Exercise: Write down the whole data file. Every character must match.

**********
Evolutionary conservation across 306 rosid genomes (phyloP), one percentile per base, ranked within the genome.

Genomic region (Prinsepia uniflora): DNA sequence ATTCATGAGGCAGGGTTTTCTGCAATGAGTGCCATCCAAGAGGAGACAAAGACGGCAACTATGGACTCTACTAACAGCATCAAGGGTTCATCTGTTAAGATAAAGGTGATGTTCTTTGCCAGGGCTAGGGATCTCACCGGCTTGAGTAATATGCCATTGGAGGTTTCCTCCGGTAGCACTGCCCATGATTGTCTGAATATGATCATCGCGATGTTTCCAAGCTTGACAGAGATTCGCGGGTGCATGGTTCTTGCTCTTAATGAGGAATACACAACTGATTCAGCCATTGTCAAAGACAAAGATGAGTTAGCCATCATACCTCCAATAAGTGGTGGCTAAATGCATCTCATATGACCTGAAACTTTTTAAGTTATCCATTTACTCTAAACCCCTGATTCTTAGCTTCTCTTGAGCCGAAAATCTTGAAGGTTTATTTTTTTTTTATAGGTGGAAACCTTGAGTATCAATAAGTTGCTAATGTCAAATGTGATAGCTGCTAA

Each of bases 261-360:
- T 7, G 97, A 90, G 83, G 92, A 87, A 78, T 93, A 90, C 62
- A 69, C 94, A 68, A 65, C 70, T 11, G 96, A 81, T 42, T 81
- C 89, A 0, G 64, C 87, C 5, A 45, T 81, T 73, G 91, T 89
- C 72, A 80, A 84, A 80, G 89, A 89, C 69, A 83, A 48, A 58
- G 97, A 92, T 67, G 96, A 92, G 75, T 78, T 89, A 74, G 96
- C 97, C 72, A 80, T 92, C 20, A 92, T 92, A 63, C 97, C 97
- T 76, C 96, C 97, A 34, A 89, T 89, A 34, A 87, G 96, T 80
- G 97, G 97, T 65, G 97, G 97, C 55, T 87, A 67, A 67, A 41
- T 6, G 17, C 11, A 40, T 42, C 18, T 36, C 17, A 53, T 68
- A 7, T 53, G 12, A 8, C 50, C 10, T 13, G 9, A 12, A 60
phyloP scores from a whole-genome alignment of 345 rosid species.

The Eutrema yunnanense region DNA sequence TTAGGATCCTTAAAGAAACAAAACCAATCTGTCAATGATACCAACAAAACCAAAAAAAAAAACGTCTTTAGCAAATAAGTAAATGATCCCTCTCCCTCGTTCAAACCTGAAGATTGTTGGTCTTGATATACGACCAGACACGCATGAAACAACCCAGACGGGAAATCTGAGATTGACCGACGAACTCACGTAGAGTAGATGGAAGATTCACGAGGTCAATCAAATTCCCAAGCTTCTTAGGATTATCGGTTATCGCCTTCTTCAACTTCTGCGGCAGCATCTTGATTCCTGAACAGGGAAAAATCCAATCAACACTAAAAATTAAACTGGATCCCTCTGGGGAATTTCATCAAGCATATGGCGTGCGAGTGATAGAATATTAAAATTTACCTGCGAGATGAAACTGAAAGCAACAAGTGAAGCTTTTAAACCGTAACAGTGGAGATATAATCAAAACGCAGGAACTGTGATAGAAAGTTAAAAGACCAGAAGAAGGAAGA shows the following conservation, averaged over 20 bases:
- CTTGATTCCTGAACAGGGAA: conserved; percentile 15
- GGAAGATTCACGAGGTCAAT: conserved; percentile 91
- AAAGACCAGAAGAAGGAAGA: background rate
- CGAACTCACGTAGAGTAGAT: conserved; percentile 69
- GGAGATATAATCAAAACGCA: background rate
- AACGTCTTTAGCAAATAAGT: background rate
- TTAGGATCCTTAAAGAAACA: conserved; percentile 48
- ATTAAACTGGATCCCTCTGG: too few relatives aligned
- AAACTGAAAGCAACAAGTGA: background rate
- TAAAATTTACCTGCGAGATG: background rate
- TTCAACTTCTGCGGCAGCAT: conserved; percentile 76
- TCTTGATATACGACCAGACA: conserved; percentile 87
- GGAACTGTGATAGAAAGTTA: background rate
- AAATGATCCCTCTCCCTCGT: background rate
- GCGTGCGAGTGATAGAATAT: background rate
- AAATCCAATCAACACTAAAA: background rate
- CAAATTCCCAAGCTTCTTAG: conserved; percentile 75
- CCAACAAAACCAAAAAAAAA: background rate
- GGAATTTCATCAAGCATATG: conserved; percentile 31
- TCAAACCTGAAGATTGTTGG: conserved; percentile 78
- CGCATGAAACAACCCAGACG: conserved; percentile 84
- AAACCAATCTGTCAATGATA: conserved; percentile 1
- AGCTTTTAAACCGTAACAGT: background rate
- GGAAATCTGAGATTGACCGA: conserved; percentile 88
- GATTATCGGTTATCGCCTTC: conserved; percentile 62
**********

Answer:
Evolutionary conservation across 306 rosid genomes (phyloP), one percentile per base, ranked within the genome.

Genomic region (Prinsepia uniflora): DNA sequence ATTCATGAGGCAGGGTTTTCTGCAATGAGTGCCATCCAAGAGGAGACAAAGACGGCAACTATGGACTCTACTAACAGCATCAAGGGTTCATCTGTTAAGATAAAGGTGATGTTCTTTGCCAGGGCTAGGGATCTCACCGGCTTGAGTAATATGCCATTGGAGGTTTCCTCCGGTAGCACTGCCCATGATTGTCTGAATATGATCATCGCGATGTTTCCAAGCTTGACAGAGATTCGCGGGTGCATGGTTCTTGCTCTTAATGAGGAATACACAACTGATTCAGCCATTGTCAAAGACAAAGATGAGTTAGCCATCATACCTCCAATAAGTGGTGGCTAAATGCATCTCATATGACCTGAAACTTTTTAAGTTATCCATTTACTCTAAACCCCTGATTCTTAGCTTCTCTTGAGCCGAAAATCTTGAAGGTTTATTTTTTTTTTATAGGTGGAAACCTTGAGTATCAATAAGTTGCTAATGTCAAATGTGATAGCTGCTAA

Each of bases 261-360:
- T 7, G 97, A 90, G 83, G 92, A 87, A 78, T 93, A 90, C 62
- A 69, C 94, A 68, A 65, C 70, T 11, G 96, A 81, T 42, T 81
- C 89, A 0, G 64, C 87, C 5, A 45, T 81, T 73, G 91, T 89
- C 72, A 80, A 84, A 80, G 89, A 89, C 69, A 83, A 48, A 58
- G 97, A 92, T 67, G 96, A 92, G 75, T 78, T 89, A 74, G 96
- C 97, C 72, A 80, T 92, C 20, A 92, T 92, A 63, C 97, C 97
- T 76, C 96, C 97, A 34, A 89, T 89, A 34, A 87, G 96, T 80
- G 97, G 97, T 65, G 97, G 97, C 55, T 87, A 67, A 67, A 41
- T 6, G 17, C 11, A 40, T 42, C 18, T 36, C 17, A 53, T 68
- A 7, T 53, G 12, A 8, C 50, C 10, T 13, G 9, A 12, A 60
phyloP scores from a whole-genome alignment of 345 rosid species.

The Eutrema yunnanense region DNA sequence TTAGGATCCTTAAAGAAACAAAACCAATCTGTCAATGATACCAACAAAACCAAAAAAAAAAACGTCTTTAGCAAATAAGTAAATGATCCCTCTCCCTCGTTCAAACCTGAAGATTGTTGGTCTTGATATACGACCAGACACGCATGAAACAACCCAGACGGGAAATCTGAGATTGACCGACGAACTCACGTAGAGTAGATGGAAGATTCACGAGGTCAATCAAATTCCCAAGCTTCTTAGGATTATCGGTTATCGCCTTCTTCAACTTCTGCGGCAGCATCTTGATTCCTGAACAGGGAAAAATCCAATCAACACTAAAAATTAAACTGGATCCCTCTGGGGAATTTCATCAAGCATATGGCGTGCGAGTGATAGAATATTAAAATTTACCTGCGAGATGAAACTGAAAGCAACAAGTGAAGCTTTTAAACCGTAACAGTGGAGATATAATCAAAACGCAGGAACTGTGATAGAAAGTTAAAAGACCAGAAGAAGGAAGA shows the following conservation, averaged over 20 bases:
- CTTGATTCCTGAACAGGGAA: conserved; percentile 15
- GGAAGATTCACGAGGTCAAT: conserved; percentile 91
- AAAGACCAGAAGAAGGAAGA: background rate
- CGAACTCACGTAGAGTAGAT: conserved; percentile 69
- GGAGATATAATCAAAACGCA: background rate
- AACGTCTTTAGCAAATAAGT: background rate
- TTAGGATCCTTAAAGAAACA: conserved; percentile 48
- ATTAAACTGGATCCCTCTGG: too few relatives aligned
- AAACTGAAAGCAACAAGTGA: background rate
- TAAAATTTACCTGCGAGATG: background rate
- TTCAACTTCTGCGGCAGCAT: conserved; percentile 76
- TCTTGATATACGACCAGACA: conserved; percentile 87
- GGAACTGTGATAGAAAGTTA: background rate
- AAATGATCCCTCTCCCTCGT: background rate
- GCGTGCGAGTGATAGAATAT: background rate
- AAATCCAATCAACACTAAAA: background rate
- CAAATTCCCAAGCTTCTTAG: conserved; percentile 75
- CCAACAAAACCAAAAAAAAA: background rate
- GGAATTTCATCAAGCATATG: conserved; percentile 31
- TCAAACCTGAAGATTGTTGG: conserved; percentile 78
- CGCATGAAACAACCCAGACG: conserved; percentile 84
- AAACCAATCTGTCAATGATA: conserved; percentile 1
- AGCTTTTAAACCGTAACAGT: background rate
- GGAAATCTGAGATTGACCGA: conserved; percentile 88
- GATTATCGGTTATCGCCTTC: conserved; percentile 62